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  • Tech Journalist

The unpredictable risk of Space Junk

It may seem absurd that somebody could be killed by space debris that fell from the sky. After all, although there have been incidents of injury and property damage, no one has yet died in such an accident. But do we need to start taking the risk more seriously now that we send more satellites, rockets, and spacecraft into orbit?

A recent study in Nature Astronomy calculates the likelihood of fatalities falling rocket pieces over the next ten years.

We are exposed to the danger of debris falling from space on us every minute. Around 40,000 tonnes of dust are produced annually by the minuscule fragments from asteroids and comets that hover through the atmosphere and land unnoticed on the Earth's surface.

Although we are not affected by this, spacecraft can be harmed by this debris, as was recently reported with the James Webb space telescope. A body ten of meters wide occasionally manages to drive through the atmosphere to create a crater, and occasionally a more significant sample enters the atmosphere as a meteorite.

Additionally, albeit extremely infrequently, kilometre-sized objects can reach the surface and cause death and destruction, as seen by the absence of dinosaurs from the planet today. These are a few examples of natural space debris whose unexpected arrival is unpredictable and dispersed relatively evenly worldwide.

However, the current study focused on the unexpected influx of manufactured space debris from satellites and rocket launches, including discarded rocket stages. The authors calculated the locations of rocket debris and other space junk when they fall back to Earth using mathematical modelling of rocket part inclinations and orbits in space and population density below them, as well as 30 years' worth of preliminary satellite data.

They discovered a slight but significant chance of parts returning in the next ten years. However, this is more likely to occur across southern latitudes than northern ones.

The study calculated that Jakarta in Indonesia, Dhaka in Bangladesh, or Lagos in Nigeria is about three times more likely to have rocket bodies land than New York in the US, Beijing in China or Moscow in Russia.

The authors also estimated the risk to human life from uncontrolled rocket re-entries during the following ten years. They discovered an average 10% risk of one or more casualties during the following ten years, assuming that each re-entry disperses fatal debris across an area of ten square metres.

To date, it has been believed that there is very little chance that satellite and rocket debris will harm the surface of the Earth or air traffic in the atmosphere. Most research on this type of space debris has concentrated on the danger posed in orbit by abandoned satellites that could interfere with the safe operation of active satellites. Explosions in orbit caused by unused fuel and batteries also produce more waste.

However, it is pretty expected that the number of mishaps, both in space and on Earth, like the one that occurred after the launch of the Chinese Long March 5b, will also climb as the number of entries into the rocket launch sector rises and shifts from government to private enterprise. According to the current study, the 10% figure is a modest estimate.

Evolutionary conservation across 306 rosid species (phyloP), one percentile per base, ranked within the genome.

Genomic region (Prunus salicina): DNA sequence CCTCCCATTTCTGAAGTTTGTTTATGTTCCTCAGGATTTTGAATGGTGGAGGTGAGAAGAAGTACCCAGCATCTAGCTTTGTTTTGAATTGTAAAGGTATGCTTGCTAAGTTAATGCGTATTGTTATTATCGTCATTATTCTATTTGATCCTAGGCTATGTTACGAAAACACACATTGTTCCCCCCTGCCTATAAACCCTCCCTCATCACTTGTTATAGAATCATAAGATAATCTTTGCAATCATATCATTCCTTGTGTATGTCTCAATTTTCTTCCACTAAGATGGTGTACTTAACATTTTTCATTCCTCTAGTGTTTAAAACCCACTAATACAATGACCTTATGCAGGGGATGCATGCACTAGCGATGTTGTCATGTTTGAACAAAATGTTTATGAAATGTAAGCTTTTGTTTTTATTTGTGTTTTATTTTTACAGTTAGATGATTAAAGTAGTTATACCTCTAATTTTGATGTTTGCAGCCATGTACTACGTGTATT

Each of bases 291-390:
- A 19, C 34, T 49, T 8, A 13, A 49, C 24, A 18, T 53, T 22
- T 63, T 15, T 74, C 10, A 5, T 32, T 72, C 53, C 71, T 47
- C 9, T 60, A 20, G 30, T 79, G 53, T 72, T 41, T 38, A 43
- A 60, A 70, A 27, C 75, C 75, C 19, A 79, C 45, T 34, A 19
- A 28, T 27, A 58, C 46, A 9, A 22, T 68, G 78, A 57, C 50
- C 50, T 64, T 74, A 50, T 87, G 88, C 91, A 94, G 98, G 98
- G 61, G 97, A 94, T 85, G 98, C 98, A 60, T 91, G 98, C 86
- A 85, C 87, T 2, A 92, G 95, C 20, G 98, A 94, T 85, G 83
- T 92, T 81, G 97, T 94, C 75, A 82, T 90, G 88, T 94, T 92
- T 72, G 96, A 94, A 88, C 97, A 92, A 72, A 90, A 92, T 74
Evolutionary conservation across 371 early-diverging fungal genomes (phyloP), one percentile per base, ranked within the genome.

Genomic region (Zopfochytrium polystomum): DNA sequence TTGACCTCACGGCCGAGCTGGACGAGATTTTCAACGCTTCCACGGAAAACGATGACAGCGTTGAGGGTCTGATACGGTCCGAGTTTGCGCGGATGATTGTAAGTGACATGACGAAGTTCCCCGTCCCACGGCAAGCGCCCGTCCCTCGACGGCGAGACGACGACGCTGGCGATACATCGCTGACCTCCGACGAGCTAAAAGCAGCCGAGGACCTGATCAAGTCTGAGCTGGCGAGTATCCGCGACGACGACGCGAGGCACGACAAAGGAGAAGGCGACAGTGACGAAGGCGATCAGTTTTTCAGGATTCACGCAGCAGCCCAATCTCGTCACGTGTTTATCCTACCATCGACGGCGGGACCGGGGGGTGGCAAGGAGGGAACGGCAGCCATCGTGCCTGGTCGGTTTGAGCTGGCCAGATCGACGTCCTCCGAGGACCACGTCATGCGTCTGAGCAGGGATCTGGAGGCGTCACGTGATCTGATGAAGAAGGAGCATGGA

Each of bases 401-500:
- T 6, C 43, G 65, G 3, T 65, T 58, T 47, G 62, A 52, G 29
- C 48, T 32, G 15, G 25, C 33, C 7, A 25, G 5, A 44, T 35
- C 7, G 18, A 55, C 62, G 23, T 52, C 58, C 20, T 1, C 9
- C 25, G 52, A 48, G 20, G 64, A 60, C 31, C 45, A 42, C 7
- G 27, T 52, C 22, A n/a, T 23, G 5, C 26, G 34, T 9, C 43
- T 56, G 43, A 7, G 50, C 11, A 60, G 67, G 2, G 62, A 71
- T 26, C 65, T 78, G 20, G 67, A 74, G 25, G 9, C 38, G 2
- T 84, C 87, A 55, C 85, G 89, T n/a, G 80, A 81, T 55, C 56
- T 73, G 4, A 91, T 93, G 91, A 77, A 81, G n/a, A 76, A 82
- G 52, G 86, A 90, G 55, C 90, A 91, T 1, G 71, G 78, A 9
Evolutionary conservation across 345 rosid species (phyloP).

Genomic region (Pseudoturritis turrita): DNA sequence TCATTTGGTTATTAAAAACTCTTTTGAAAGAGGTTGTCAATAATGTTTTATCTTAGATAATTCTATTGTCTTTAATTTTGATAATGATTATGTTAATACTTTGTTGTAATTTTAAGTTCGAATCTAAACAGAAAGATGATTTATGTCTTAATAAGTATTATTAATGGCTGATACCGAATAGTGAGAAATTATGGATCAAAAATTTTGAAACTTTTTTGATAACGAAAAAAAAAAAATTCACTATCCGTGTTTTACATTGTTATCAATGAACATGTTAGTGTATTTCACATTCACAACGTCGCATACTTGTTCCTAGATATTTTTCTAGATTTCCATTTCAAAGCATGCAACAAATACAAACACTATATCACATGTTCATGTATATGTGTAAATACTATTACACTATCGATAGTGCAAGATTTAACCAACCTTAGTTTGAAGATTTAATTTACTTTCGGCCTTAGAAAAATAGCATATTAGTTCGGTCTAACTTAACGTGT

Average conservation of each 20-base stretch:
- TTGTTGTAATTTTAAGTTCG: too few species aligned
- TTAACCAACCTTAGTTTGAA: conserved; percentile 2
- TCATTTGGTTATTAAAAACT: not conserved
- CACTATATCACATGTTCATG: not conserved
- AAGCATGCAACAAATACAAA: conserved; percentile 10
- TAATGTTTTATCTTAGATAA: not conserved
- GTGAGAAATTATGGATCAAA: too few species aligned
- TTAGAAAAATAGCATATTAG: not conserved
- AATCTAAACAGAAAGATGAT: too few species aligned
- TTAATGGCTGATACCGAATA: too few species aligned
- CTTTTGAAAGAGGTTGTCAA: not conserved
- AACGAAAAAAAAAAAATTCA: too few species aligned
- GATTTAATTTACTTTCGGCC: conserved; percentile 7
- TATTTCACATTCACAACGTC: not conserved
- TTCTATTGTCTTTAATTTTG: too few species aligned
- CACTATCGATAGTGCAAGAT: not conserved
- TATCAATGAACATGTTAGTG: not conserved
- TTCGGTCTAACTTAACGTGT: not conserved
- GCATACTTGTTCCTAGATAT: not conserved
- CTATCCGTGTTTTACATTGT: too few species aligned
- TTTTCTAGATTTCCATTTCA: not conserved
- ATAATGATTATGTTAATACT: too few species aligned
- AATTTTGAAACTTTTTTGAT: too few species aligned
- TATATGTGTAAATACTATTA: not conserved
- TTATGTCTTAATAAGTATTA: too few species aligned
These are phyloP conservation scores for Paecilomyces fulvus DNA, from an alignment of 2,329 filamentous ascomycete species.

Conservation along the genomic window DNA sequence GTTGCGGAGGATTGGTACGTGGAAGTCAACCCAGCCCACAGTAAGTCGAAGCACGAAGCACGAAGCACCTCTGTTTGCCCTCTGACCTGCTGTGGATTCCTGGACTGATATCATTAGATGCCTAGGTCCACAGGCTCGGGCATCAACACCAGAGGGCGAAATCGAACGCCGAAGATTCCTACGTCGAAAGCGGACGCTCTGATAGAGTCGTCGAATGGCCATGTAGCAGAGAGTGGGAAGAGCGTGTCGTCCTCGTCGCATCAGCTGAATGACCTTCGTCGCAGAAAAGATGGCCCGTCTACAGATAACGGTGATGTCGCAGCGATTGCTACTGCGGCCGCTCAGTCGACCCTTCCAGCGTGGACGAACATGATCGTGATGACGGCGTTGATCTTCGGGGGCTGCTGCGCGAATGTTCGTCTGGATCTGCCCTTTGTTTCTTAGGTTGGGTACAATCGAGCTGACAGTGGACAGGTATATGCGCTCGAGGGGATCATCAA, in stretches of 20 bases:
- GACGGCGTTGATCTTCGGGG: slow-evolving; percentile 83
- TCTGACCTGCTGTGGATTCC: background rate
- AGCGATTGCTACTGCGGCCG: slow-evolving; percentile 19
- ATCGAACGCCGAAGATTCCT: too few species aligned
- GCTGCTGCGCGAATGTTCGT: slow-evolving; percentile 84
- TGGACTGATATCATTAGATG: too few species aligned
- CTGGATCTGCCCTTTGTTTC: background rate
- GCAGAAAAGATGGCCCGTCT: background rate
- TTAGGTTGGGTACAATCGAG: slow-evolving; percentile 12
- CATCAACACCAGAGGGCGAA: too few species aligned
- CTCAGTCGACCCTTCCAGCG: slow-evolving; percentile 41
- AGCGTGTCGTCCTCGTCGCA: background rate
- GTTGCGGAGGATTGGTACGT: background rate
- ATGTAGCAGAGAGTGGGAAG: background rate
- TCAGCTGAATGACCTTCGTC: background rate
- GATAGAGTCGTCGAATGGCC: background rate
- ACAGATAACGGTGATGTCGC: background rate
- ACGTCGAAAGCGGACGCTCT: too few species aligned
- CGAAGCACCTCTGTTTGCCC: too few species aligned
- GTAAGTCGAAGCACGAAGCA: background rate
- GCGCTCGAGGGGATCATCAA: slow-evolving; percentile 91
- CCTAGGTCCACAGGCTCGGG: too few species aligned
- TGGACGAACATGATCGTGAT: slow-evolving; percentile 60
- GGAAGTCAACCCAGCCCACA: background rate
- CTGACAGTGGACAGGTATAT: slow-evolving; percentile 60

How can organisations Proceed

Regulating debris re-entry is possible thanks to various technologies, but doing so is expensive. For instance, spacecraft can be "passivated," where any remaining energy (such as fuel or batteries) is used up rather than saved after the mission's completion.

A satellite's chosen orbit can potentially lessen the likelihood of junk formation. Instructing a retired satellite to fly into low Earth orbit, where it will burn up, is possible.

Additionally, there have been attempts to launch reusable rockets, such as those developed by Blue Origin and SpaceX. As they return to Earth in a controlled manner, these produce much less debris, but there will be some from paint and metal shavings.

The UN published a set of Space Debris Mitigation Guidelines, which was updated in 2018. These guidelines are not international law and do not specify how Countries should carry out mitigation activities. The European Space Agency is preparing to use a four-armed robot to gather and remove space junk.

Further studies showed that improving technology and more careful mission design would lower the uncontrolled re-entry of spacecraft debris, reducing the danger of hazards worldwide. Uncontrolled rocket body reentries are a collective action issue; solutions are available, but each launching state must embrace them.

Government cooperation is not unusual, as evidenced by the agreement to outlaw ozone-depleting chlorofluorocarbon compounds. Additionally, international agreements and protocol modifications take time. But unhappily, before taking such action, there must be a significant incident with ramifications for the northern hemisphere.

It has been seventy years since NASA sent the first satellite into orbit in five years. It would be appropriate if all UN member states could sign a more vital and binding international treaty on space debris to commemorate that occasion. In the end, such an agreement would be advantageous to all countries.

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